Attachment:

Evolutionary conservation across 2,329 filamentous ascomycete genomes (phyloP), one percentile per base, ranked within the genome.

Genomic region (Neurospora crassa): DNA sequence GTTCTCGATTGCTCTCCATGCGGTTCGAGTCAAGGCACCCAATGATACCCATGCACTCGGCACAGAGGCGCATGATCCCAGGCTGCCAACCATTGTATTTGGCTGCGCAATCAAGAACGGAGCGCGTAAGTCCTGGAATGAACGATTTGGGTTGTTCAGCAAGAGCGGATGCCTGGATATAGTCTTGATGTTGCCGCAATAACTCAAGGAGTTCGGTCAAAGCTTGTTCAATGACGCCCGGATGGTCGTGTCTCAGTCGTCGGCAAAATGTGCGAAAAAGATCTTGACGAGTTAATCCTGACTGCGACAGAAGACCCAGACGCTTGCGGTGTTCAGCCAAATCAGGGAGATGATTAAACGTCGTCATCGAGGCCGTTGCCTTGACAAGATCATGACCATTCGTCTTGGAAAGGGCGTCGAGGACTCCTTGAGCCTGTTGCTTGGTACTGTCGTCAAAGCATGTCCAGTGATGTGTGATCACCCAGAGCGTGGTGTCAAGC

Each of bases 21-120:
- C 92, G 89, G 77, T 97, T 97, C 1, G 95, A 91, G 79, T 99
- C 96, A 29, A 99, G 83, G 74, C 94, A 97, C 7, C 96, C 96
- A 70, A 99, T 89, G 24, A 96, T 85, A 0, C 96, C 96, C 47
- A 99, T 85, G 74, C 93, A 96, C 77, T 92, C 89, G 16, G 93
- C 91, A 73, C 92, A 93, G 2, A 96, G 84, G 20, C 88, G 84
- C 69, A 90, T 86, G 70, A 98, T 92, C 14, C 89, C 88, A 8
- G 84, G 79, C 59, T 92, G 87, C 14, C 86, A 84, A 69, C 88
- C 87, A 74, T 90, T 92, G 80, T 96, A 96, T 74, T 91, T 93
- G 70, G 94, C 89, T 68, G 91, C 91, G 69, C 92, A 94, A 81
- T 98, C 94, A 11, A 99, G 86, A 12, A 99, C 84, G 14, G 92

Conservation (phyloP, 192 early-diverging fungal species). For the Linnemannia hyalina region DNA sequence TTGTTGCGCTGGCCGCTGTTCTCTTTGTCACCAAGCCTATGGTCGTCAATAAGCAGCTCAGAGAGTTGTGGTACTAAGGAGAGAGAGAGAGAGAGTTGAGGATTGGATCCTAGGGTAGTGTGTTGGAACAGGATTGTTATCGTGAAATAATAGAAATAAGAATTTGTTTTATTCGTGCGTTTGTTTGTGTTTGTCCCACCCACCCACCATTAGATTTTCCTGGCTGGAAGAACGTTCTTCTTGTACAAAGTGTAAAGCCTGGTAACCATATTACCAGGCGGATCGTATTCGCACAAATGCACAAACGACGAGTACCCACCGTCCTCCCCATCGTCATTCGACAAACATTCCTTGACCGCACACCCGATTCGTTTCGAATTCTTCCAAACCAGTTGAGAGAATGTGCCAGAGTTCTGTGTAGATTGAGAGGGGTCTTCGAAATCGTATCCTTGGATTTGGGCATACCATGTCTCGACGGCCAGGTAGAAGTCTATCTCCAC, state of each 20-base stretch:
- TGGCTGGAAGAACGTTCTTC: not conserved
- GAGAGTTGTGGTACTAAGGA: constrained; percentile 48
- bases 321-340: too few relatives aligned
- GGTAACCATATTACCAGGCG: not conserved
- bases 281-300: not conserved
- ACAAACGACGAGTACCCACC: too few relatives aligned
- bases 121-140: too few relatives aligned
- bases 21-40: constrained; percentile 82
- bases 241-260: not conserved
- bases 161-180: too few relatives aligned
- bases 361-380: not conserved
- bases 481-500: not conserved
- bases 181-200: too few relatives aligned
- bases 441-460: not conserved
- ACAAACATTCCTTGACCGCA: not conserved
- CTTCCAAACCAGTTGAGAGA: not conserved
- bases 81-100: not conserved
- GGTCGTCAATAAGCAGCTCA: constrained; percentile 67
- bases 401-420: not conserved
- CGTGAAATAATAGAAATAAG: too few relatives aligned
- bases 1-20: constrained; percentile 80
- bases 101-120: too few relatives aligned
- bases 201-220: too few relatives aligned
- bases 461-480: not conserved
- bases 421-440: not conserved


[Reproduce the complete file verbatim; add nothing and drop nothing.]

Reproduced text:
Evolutionary conservation across 2,329 filamentous ascomycete genomes (phyloP), one percentile per base, ranked within the genome.

Genomic region (Neurospora crassa): DNA sequence GTTCTCGATTGCTCTCCATGCGGTTCGAGTCAAGGCACCCAATGATACCCATGCACTCGGCACAGAGGCGCATGATCCCAGGCTGCCAACCATTGTATTTGGCTGCGCAATCAAGAACGGAGCGCGTAAGTCCTGGAATGAACGATTTGGGTTGTTCAGCAAGAGCGGATGCCTGGATATAGTCTTGATGTTGCCGCAATAACTCAAGGAGTTCGGTCAAAGCTTGTTCAATGACGCCCGGATGGTCGTGTCTCAGTCGTCGGCAAAATGTGCGAAAAAGATCTTGACGAGTTAATCCTGACTGCGACAGAAGACCCAGACGCTTGCGGTGTTCAGCCAAATCAGGGAGATGATTAAACGTCGTCATCGAGGCCGTTGCCTTGACAAGATCATGACCATTCGTCTTGGAAAGGGCGTCGAGGACTCCTTGAGCCTGTTGCTTGGTACTGTCGTCAAAGCATGTCCAGTGATGTGTGATCACCCAGAGCGTGGTGTCAAGC

Each of bases 21-120:
- C 92, G 89, G 77, T 97, T 97, C 1, G 95, A 91, G 79, T 99
- C 96, A 29, A 99, G 83, G 74, C 94, A 97, C 7, C 96, C 96
- A 70, A 99, T 89, G 24, A 96, T 85, A 0, C 96, C 96, C 47
- A 99, T 85, G 74, C 93, A 96, C 77, T 92, C 89, G 16, G 93
- C 91, A 73, C 92, A 93, G 2, A 96, G 84, G 20, C 88, G 84
- C 69, A 90, T 86, G 70, A 98, T 92, C 14, C 89, C 88, A 8
- G 84, G 79, C 59, T 92, G 87, C 14, C 86, A 84, A 69, C 88
- C 87, A 74, T 90, T 92, G 80, T 96, A 96, T 74, T 91, T 93
- G 70, G 94, C 89, T 68, G 91, C 91, G 69, C 92, A 94, A 81
- T 98, C 94, A 11, A 99, G 86, A 12, A 99, C 84, G 14, G 92

Conservation (phyloP, 192 early-diverging fungal species). For the Linnemannia hyalina region DNA sequence TTGTTGCGCTGGCCGCTGTTCTCTTTGTCACCAAGCCTATGGTCGTCAATAAGCAGCTCAGAGAGTTGTGGTACTAAGGAGAGAGAGAGAGAGAGTTGAGGATTGGATCCTAGGGTAGTGTGTTGGAACAGGATTGTTATCGTGAAATAATAGAAATAAGAATTTGTTTTATTCGTGCGTTTGTTTGTGTTTGTCCCACCCACCCACCATTAGATTTTCCTGGCTGGAAGAACGTTCTTCTTGTACAAAGTGTAAAGCCTGGTAACCATATTACCAGGCGGATCGTATTCGCACAAATGCACAAACGACGAGTACCCACCGTCCTCCCCATCGTCATTCGACAAACATTCCTTGACCGCACACCCGATTCGTTTCGAATTCTTCCAAACCAGTTGAGAGAATGTGCCAGAGTTCTGTGTAGATTGAGAGGGGTCTTCGAAATCGTATCCTTGGATTTGGGCATACCATGTCTCGACGGCCAGGTAGAAGTCTATCTCCAC, state of each 20-base stretch:
- TGGCTGGAAGAACGTTCTTC: not conserved
- GAGAGTTGTGGTACTAAGGA: constrained; percentile 48
- bases 321-340: too few relatives aligned
- GGTAACCATATTACCAGGCG: not conserved
- bases 281-300: not conserved
- ACAAACGACGAGTACCCACC: too few relatives aligned
- bases 121-140: too few relatives aligned
- bases 21-40: constrained; percentile 82
- bases 241-260: not conserved
- bases 161-180: too few relatives aligned
- bases 361-380: not conserved
- bases 481-500: not conserved
- bases 181-200: too few relatives aligned
- bases 441-460: not conserved
- ACAAACATTCCTTGACCGCA: not conserved
- CTTCCAAACCAGTTGAGAGA: not conserved
- bases 81-100: not conserved
- GGTCGTCAATAAGCAGCTCA: constrained; percentile 67
- bases 401-420: not conserved
- CGTGAAATAATAGAAATAAG: too few relatives aligned
- bases 1-20: constrained; percentile 80
- bases 101-120: too few relatives aligned
- bases 201-220: too few relatives aligned
- bases 461-480: not conserved
- bases 421-440: not conserved